A Baby and Their Dog

Updated: Mar 5

Introducing Your Dog to Your Baby

The pandemic has brought us many things and two popular ones are babies and puppies. Raising a child with your dog can be an amazing experience, but does come with its own set of challenges. If you’re planning, expecting, or have recently brought home your baby we have a few things to help set your dog and child up for success!


Before The Baby Arrives


Prepare the Environment

As you begin to bring home new baby items, keep them out and around the space as if the baby were already home. There are so many environmental changes that come with adding a new member to the family, so you will want your dog comfortable with this change before there’s an actual crying baby around and you're beyond tired. This gradual change will introduce the dog to all the items that will make up a new normal once the baby arrives and teach them how to interact appropriately with these items (i.e. baby toys are not dog toys). A few examples for prepping your house include:

  • leave baby toys, blankets around an even practise dropping them on the ground to establish the dogs understand that those are not their toys (ie. “Leave It”)

  • have the dog in a place near you while putting together a new thing like the crib, stroller, etc. and allow the dog to sniff and discover it a their own pace

  • keep the dog calm around all baby items to build that expectation now (ie. getting the stroller out does not mean the dog gets to party in anticipation for an outing)

  • walk the dog with the stroller without baby to descentize this new object on their walk and practice in a safe setting

Below are photos of staff dogs Mijah (Golden) and Georgia (Lab) learning their new environment before their baby brother's born.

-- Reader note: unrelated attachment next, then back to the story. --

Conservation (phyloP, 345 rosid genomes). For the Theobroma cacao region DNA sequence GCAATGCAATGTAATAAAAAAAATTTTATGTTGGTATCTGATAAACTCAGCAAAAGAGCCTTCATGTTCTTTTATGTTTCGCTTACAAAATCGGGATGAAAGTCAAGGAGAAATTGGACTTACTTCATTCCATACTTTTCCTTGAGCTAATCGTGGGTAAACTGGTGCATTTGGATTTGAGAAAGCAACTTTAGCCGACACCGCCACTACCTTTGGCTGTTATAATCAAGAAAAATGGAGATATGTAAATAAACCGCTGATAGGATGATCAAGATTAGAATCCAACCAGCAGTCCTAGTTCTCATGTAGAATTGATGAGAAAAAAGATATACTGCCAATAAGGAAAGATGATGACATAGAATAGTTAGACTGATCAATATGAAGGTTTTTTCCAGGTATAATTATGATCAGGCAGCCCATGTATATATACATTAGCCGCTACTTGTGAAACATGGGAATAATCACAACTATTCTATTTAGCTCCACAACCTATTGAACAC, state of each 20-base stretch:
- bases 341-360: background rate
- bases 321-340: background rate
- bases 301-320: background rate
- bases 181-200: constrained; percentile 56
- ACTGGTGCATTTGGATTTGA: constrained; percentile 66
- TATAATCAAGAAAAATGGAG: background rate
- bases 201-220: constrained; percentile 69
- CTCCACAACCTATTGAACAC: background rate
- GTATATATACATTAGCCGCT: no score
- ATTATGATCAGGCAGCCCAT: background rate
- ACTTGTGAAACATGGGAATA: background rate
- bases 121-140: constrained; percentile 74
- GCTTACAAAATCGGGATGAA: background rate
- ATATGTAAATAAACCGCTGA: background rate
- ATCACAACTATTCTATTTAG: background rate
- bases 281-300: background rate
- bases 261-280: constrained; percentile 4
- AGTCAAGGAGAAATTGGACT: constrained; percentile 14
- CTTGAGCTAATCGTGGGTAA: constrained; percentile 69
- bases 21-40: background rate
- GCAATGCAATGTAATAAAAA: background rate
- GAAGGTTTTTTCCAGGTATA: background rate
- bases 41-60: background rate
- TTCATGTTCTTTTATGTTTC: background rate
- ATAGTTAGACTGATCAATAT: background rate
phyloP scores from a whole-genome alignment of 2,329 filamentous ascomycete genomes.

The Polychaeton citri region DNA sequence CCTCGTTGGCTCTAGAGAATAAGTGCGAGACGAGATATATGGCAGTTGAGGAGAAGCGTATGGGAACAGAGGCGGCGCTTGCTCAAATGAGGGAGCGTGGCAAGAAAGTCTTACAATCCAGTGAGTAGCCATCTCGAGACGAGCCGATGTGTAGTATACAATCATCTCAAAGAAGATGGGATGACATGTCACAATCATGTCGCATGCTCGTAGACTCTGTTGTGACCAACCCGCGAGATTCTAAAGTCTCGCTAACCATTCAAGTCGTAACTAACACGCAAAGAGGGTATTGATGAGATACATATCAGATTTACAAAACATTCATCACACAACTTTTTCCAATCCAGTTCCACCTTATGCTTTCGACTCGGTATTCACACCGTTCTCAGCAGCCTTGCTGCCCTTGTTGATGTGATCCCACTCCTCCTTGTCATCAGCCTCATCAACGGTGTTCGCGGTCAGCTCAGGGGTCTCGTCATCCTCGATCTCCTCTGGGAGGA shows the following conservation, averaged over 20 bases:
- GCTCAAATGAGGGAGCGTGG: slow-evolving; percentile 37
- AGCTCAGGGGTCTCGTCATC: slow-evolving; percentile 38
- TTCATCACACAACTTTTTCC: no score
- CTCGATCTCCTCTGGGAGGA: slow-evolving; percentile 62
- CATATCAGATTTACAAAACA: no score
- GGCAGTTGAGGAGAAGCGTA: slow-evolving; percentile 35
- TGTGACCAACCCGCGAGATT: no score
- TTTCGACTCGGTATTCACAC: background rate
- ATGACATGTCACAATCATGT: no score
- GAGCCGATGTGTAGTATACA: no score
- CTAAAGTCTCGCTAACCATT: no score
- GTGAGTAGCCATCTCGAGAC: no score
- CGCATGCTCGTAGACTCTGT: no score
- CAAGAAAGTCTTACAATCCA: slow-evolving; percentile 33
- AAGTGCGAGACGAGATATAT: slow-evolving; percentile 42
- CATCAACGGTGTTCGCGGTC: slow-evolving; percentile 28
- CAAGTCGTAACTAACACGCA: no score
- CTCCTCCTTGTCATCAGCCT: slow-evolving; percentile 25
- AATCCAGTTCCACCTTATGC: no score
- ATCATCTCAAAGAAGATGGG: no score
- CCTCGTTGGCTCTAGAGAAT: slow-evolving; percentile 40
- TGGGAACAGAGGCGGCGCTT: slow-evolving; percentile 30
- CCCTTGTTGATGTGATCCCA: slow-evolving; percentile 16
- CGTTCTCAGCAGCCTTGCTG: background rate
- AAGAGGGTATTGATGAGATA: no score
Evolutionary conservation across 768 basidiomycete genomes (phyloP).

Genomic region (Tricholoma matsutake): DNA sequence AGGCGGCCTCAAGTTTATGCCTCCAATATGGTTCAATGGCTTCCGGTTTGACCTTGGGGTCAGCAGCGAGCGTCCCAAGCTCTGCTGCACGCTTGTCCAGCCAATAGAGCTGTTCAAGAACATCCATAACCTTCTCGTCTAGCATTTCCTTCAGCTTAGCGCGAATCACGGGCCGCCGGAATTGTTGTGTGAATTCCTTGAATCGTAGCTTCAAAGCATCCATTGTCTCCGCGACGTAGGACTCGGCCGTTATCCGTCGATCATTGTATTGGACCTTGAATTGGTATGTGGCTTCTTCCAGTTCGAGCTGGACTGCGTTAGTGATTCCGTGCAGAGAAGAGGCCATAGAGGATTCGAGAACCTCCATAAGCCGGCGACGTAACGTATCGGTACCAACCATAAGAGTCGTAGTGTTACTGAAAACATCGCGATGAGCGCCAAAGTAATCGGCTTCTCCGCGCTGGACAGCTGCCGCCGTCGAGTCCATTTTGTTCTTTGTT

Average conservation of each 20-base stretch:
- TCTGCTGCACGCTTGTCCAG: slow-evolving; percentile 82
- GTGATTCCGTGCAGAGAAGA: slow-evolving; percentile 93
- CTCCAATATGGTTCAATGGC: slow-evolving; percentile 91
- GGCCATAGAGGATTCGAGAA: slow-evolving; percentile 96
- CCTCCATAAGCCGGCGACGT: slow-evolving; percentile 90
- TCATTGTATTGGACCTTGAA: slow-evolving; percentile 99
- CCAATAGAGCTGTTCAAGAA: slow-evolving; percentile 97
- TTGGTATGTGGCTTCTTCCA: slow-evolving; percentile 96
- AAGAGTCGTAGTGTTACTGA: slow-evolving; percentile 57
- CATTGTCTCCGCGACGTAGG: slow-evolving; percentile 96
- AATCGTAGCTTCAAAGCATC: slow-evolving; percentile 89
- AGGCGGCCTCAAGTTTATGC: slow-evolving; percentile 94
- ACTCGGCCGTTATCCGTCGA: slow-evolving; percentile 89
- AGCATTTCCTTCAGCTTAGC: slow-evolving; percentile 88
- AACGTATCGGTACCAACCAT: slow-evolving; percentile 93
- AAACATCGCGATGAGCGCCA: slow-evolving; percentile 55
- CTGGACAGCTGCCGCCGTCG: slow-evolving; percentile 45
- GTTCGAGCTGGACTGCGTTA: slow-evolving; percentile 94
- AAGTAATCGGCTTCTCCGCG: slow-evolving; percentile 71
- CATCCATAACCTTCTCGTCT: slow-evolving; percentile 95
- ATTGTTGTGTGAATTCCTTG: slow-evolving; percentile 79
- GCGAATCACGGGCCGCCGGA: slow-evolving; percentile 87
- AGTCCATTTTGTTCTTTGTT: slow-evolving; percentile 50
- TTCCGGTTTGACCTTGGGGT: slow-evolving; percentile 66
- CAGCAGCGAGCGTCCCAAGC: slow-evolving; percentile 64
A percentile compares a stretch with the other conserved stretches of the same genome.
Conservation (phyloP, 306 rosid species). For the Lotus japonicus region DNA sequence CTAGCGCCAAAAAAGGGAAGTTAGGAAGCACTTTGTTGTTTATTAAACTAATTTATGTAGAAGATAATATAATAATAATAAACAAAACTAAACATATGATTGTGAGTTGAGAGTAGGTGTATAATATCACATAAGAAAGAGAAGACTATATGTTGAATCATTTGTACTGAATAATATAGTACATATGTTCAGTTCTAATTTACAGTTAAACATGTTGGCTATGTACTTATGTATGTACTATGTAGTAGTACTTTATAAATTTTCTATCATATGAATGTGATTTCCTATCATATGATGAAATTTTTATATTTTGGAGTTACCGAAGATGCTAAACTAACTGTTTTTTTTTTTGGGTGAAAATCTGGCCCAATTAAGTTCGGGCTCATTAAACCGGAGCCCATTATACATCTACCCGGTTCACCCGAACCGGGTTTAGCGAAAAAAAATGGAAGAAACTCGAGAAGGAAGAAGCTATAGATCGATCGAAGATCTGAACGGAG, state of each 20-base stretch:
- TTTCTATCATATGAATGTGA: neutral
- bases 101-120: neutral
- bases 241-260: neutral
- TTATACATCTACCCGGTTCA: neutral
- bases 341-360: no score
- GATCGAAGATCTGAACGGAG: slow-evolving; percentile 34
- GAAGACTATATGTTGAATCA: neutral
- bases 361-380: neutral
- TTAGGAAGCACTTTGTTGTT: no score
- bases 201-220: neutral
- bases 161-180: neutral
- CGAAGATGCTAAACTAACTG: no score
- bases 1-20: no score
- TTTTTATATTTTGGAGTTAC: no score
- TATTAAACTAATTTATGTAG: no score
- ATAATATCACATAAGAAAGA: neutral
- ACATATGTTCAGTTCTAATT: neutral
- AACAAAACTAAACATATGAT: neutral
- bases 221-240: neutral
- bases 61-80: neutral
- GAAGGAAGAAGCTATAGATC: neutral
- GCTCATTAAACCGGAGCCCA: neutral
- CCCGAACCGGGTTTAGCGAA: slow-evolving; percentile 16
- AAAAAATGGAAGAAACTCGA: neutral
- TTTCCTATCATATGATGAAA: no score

After the Baby Arrives


Get Your Dog Ready

  1. The first and arguably most important step in any social introduction your dog has is to make sure your dog is fully mentally stimulated and exercised. When your dog's mental and physical needs are met, they are more open to change and new introductions.

  2. Be sure to have someone ready to care for your dog if you will be at the hospital for an extended period of time. It's important too that this person makes sure to physically and mentally stimulate your dog fully especially the day that the baby comes home, so the dog is ready for your return.

  3. Bring an item of clothing or a blanket that smells like the baby home prior to the baby. Allow your dog to explore and familiarize the smell of the baby on that item; keep this calm and rewarding. If dad is coming home while mom and baby have to be at the hospital, make sure to set aside some time to take the dog for a walk and spend time with them while they already have the new baby smell on them.


The First Meeting

The exciting moment has arrived and you're hoping your dog meets their new best friend! This can be accomplished if you've planned and are willing to take things slow and calm:

  • Have your dog on leash when having the dog meet the baby for the first time